The political view of Hispanics

Amid presidential primary races that have seen several candidates profess interest in the Hispanic community, a picture of each candidate’s commitment to reach out to Hispanic voters is emerging.

Over the past few weeks, Hispanic Link News Service submitted a series of questions to the 17 campaigns to measure their outreach efforts.

Four candidates — Sen. Hillary Rodham Clinton, D-N.Y., Sen. Chris Dodd, D-Conn., New Mexico Gov. Bill Richardson, a Democrat, and former Massachusetts Gov. Mitt Romney, a Republican — offered full responses.

Spokesmen for Reps. Duncan Hunter, R-Calif., and Tom Tancredo, R-Colo., said their campaigns did not direct outreach to specific groups, and race was not a factor in targeting votes.

The campaign of Sen. Barack Obama, D-Ill., claiming a backlog of media inquiries, failed to respond within several days.

Campaign strategists for former Sen. John Edwards, D-N.C., said he had a Hispanic outreach program, but requests for details were not answered.

Republican competitors of Romney have yet to show much Hispanic interest.

Here are some questions presented by Hispanic Link to the candidates, with their key elements of their responses.

Do you have a formal Hispanic outreach program?

Three — Clinton, Romney and Richardson — definitely do. Clinton began hers in February, Romney started his in June. Dodd’s campaign says he is working with the Hispanic community but does not have a particular program in place.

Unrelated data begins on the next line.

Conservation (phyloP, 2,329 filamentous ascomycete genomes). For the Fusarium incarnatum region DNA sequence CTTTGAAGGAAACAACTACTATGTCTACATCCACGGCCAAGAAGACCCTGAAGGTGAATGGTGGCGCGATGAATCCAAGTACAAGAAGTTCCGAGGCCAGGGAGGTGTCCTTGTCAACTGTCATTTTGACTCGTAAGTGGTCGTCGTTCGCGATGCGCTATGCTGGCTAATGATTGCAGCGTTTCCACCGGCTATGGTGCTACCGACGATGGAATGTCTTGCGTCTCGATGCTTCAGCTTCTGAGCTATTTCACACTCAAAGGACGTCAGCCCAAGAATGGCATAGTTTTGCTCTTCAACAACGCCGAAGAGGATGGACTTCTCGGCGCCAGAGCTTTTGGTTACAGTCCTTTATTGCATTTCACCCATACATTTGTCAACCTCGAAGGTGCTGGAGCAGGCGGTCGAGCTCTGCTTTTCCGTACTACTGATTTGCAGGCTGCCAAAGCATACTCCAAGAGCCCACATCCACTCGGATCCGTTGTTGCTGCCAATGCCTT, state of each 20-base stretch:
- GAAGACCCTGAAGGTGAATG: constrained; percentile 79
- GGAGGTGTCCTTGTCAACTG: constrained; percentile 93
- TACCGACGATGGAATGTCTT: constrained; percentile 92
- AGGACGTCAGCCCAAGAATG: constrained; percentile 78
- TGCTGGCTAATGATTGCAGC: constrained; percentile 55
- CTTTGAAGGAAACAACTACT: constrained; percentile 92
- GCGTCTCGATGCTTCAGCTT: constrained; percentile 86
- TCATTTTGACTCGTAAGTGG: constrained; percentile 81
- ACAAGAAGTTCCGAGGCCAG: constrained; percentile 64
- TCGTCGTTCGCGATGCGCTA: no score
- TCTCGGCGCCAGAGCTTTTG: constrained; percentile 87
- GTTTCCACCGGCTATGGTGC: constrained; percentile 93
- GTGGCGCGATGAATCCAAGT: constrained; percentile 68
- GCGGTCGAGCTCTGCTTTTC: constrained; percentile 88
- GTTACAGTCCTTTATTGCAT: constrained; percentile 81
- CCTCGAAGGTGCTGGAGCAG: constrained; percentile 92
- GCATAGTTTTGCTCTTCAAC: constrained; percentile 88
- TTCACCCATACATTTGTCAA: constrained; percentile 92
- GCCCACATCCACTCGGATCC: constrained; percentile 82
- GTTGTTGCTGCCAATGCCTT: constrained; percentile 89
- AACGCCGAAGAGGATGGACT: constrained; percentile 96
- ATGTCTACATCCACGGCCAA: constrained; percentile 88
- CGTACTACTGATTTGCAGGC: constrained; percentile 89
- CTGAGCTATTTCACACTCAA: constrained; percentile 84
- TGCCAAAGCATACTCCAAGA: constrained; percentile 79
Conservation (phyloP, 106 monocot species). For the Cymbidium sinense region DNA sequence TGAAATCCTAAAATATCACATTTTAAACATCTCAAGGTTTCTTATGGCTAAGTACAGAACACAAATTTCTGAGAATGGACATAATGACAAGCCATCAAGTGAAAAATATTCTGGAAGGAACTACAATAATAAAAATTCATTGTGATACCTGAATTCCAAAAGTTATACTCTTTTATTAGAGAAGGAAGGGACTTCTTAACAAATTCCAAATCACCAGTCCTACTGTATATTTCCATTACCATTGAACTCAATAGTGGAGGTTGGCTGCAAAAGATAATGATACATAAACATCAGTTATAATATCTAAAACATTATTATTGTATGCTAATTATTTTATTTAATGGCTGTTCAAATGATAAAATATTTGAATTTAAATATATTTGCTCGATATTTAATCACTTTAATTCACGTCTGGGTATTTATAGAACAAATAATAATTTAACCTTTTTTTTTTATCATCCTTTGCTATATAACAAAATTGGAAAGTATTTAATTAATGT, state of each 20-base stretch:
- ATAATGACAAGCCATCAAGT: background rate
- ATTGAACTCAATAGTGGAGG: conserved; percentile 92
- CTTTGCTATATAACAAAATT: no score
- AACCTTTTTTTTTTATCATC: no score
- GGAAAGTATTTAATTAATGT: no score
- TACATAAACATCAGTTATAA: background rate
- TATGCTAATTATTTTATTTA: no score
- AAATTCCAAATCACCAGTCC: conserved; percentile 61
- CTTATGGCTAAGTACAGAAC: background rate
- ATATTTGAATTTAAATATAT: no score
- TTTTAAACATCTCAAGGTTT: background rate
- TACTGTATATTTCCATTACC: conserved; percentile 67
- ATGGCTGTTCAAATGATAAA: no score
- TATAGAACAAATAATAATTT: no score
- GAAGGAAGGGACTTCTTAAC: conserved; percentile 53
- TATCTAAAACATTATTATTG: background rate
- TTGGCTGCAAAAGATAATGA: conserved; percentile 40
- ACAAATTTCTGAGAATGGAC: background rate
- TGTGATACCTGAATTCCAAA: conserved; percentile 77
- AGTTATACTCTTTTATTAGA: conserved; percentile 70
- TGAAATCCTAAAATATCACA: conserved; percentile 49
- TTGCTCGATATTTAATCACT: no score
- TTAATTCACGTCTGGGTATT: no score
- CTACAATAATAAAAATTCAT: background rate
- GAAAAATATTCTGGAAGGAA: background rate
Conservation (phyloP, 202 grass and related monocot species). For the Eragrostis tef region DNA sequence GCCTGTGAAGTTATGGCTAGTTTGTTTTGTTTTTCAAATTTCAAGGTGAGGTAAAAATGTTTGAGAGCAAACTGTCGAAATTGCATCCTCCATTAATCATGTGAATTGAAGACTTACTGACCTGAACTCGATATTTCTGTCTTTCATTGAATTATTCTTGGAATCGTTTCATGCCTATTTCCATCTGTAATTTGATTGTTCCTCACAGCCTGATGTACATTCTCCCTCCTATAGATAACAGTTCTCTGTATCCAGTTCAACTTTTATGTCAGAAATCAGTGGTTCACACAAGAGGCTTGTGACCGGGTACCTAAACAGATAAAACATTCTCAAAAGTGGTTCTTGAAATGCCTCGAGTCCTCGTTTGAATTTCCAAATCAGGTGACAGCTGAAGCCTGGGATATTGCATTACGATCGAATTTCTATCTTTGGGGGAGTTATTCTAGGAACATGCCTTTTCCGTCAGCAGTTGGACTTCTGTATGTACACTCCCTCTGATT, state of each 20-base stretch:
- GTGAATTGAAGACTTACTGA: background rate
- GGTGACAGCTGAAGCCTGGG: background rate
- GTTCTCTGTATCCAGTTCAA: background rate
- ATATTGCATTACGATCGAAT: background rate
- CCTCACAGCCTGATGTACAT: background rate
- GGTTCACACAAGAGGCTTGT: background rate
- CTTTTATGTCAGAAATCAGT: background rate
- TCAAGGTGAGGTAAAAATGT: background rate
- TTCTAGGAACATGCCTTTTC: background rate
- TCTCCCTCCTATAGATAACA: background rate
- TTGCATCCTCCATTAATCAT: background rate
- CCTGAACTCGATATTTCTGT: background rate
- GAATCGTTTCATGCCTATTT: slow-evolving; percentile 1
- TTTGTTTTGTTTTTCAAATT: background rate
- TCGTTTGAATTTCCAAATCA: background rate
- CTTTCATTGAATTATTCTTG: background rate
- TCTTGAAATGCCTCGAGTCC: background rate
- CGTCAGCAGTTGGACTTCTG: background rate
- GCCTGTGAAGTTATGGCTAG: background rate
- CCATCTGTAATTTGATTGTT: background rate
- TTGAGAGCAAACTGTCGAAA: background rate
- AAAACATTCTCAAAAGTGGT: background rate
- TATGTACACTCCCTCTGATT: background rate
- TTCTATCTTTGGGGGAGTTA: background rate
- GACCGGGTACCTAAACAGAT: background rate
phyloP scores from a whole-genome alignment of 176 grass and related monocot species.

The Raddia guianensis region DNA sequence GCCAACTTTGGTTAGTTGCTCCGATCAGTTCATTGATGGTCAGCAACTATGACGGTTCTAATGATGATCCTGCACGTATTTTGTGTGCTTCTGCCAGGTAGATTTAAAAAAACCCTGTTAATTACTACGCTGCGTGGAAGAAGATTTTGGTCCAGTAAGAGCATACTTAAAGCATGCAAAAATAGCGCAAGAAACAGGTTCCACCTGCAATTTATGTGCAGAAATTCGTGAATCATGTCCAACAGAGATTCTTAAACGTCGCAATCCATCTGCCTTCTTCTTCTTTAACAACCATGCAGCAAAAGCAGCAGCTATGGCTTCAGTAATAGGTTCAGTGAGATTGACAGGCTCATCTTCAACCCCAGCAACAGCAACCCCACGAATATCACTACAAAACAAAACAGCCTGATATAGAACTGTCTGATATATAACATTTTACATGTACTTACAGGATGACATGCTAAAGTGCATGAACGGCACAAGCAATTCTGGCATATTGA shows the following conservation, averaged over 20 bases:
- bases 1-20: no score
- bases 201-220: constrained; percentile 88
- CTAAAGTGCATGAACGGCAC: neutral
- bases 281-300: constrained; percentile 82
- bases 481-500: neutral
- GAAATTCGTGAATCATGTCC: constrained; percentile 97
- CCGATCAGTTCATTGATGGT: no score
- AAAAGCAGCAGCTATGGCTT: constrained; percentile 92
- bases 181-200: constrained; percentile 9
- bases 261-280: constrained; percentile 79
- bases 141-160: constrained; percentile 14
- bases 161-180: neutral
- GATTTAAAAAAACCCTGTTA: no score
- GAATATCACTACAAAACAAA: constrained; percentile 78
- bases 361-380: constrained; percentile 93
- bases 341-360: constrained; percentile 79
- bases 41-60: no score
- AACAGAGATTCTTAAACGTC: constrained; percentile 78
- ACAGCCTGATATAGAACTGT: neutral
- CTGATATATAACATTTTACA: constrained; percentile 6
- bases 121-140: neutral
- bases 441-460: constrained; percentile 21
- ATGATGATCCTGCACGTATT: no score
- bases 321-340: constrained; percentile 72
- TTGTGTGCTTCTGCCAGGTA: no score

Do you have a Spanish-language Web site? Do you send out press releases in Spanish?

Clinton’s Spanish Web site includes an issues section. Her English press releases are translated into Spanish. Romney’s and Richardson’s offices offer similar services in addition to translating major policy papers and speeches. Dodd’s site has content in Spanish, although it’s not as comprehensive.

Are you creating special committees to work with the Hispanic community?

Clinton has started her National Hispanic Leadership Council with plans for addressing state-specific leadership groups.

Romney announced a National Hispanic Steering Committee to advise the candidate and advance grass-roots support.

“Mi Familia con Richardson” is a nationwide grass-roots mobilization focusing on the recruitment of family-based chapters to serve Richardson as message disseminators.

Who in your campaign may voters contact for information on how to get involved?

Readers may visit for a complete listing of all 17 campaigns’ contact information.

A few candidates paid early attention to national Hispanic organizations by participating in some of their events this year.

Clinton has been the most visible. She spoke at the National Council of La Raza’s annual conference, the Esperanza USA Hispanic Prayer Breakfast and the National Association of Latino Elected and Appointed Officials Presidential Forum, among other venues.

The only other candidate to show up for NALEO was Hunter.

Clinton also joined in the fall Congressional Hispanic Caucus Institute’s public policy debate, along with three other Democrats — Rep. Dennis Kucinich of Ohio, Sen. Joseph Biden of Delaware and former Alaska Sen. Mike Gravel.

A good venue for Richardson, drawing 300 influential Washingtonians, was the Latino Leaders luncheon, held in February.

Romney spoke at the Republican National Hispanic Assembly in July.

(Mario Aguirre is a reporter with Hispanic Link News Service in Washington. Reach him at Mario(AT) For more stories, visit